Industry 4.0 is a vision of tomorrow’s manufacturing and a culmination of concepts like smart factories, cyber physical systems, Internet of Things (IoT) and big data. It promotes the computerisation of manufacturing with the goal of achieving resource efficiency and value chain integration. According to the Industry 4.0 working group, smart factories and the IoT will be reality by 2025. According to Shyam Padwal, Manager – Marketing, B&R Industrial Automation, “Manufacturers will be able to react to future market trends with mass customised products, while keeping costs steady and reducing time-to-market. Machines and plants will be capable of self-configuration, self-diagnosis and self-maintenance.”
Industrial automation in achieving ‘smart manufacturing’Industrial automation has a lot of potential in manufacturing facilities, regardless of size, intricacy or the type of industry. It is characterised by an increasing decentralisation of the automation functions. One added factor is that production-related and administrative information systems such as enterprise resource planning (ERP), manufacturing execution systems (MES) and automation systems have to be linked efficiently to each other to permit the prompt procurement of materials.
Automation guarantees that all production-related data on order and material streams, costs and product quality from the various IT systems and production sectors, and from the shop floor system, is merged and made available in real time.
Today’s concept of industrial automation is based on having one centralised ‘brain’ collecting information from the manufacturing assets to facilitate production decisions. In ‘smart manufacturing’ the intelligence is decentralised, with each of the smart assets within the factory, having full information about itself, and equipped with the processing power to optimise their own productivity and efficiency. These smart assets are also hyperconnected to optimise and coordinate each step of the manufacturing process.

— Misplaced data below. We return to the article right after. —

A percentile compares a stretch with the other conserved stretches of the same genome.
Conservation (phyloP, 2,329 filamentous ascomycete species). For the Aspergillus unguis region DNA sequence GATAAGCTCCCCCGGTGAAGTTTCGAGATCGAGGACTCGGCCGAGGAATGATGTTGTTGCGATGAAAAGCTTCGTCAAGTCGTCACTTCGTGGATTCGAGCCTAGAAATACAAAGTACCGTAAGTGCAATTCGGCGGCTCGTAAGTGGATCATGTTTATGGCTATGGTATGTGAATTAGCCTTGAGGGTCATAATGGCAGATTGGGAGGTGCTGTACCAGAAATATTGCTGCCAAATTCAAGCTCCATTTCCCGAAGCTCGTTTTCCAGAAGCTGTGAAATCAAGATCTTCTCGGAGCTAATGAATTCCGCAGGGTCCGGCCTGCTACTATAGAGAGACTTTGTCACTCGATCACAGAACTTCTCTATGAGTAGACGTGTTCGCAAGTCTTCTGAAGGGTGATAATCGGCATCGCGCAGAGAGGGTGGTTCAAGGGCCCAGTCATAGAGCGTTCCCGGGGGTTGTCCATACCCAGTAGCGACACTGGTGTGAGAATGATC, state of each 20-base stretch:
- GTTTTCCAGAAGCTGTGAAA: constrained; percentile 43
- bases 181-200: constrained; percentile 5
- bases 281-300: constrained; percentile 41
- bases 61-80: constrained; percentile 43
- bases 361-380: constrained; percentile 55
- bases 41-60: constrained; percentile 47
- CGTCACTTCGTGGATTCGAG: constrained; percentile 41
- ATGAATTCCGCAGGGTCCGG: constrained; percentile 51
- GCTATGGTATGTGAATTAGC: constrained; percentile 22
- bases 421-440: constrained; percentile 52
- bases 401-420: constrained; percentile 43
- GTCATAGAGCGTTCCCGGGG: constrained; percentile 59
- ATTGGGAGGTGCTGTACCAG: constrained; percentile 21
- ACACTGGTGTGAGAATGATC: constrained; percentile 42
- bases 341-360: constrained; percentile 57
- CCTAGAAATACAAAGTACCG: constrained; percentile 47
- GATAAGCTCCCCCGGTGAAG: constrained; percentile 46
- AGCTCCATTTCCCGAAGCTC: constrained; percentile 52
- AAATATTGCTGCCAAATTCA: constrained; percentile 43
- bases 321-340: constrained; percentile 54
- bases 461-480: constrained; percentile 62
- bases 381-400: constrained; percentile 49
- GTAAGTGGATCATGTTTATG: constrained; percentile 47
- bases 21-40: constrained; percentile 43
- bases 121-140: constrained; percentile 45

Smart assets are already available in the market today with the new generation of process automation systems and smart field instrumentation. Hyper connectivity that allows smart assets to be fully interconnected from the field to the enterprise is also already available in the market. According to Mr D’Hollander, all these enabling technologies are progressively being adopted in industrial automation to assist manufacturers attain new levels of productivity and intelligence, a pre-requisite to competing in a connected global market.
According to Mr Walia, “Highly-automated, advanced factories help in maximising the resource utilisation, optimising the productivity and also ensuring that the consumers get safe, quality products. It also facilitate in high performance, sustainable and energy efficient manufacturing process. Flexible, reconfigurable and scalable manufacturing equipment can respond to fast-changing consumer preferences. Intelligent machines can monitor their own health, throughput and yield, and report corrective action to maintenance staff.”
Industrial automation plays a pivotal role in smart factories. Sharing his comments on this important aspect, Sameer Gandhi, Managing Director, Omron Automation, India says, “For a factory to be smart, it must be able to gather all the data together. It must be able to pick up the basic data – the data from the sensors and controllers – everything has to be there, and that is where industrial automation comes in.”
Earlier a lot of data was in pockets, not connected to each other, but for a smart factory, all of this data must be collated together. “For achieving this real time data collection and collation, a prime requirement is high speed integrated networks. Hence, the kind of high speed industrial networks that Omron provides are a must for smart factories,” Mr Gandhi suggests.
The other aspect of smart factories where industrial automation will play a role is that a data from the field – the machines – needs to be connected to the manufacturing system. Typically this data was earlier being exchanged using an OPC server which means that amount of data needed to be exchanged was limited also the speed was slow. Now, using the new technology, the PLC can directly communicate with the ERP or the MES achieving a two-way communication. It is much faster and can transfer ‘to and fro’ large amounts of data.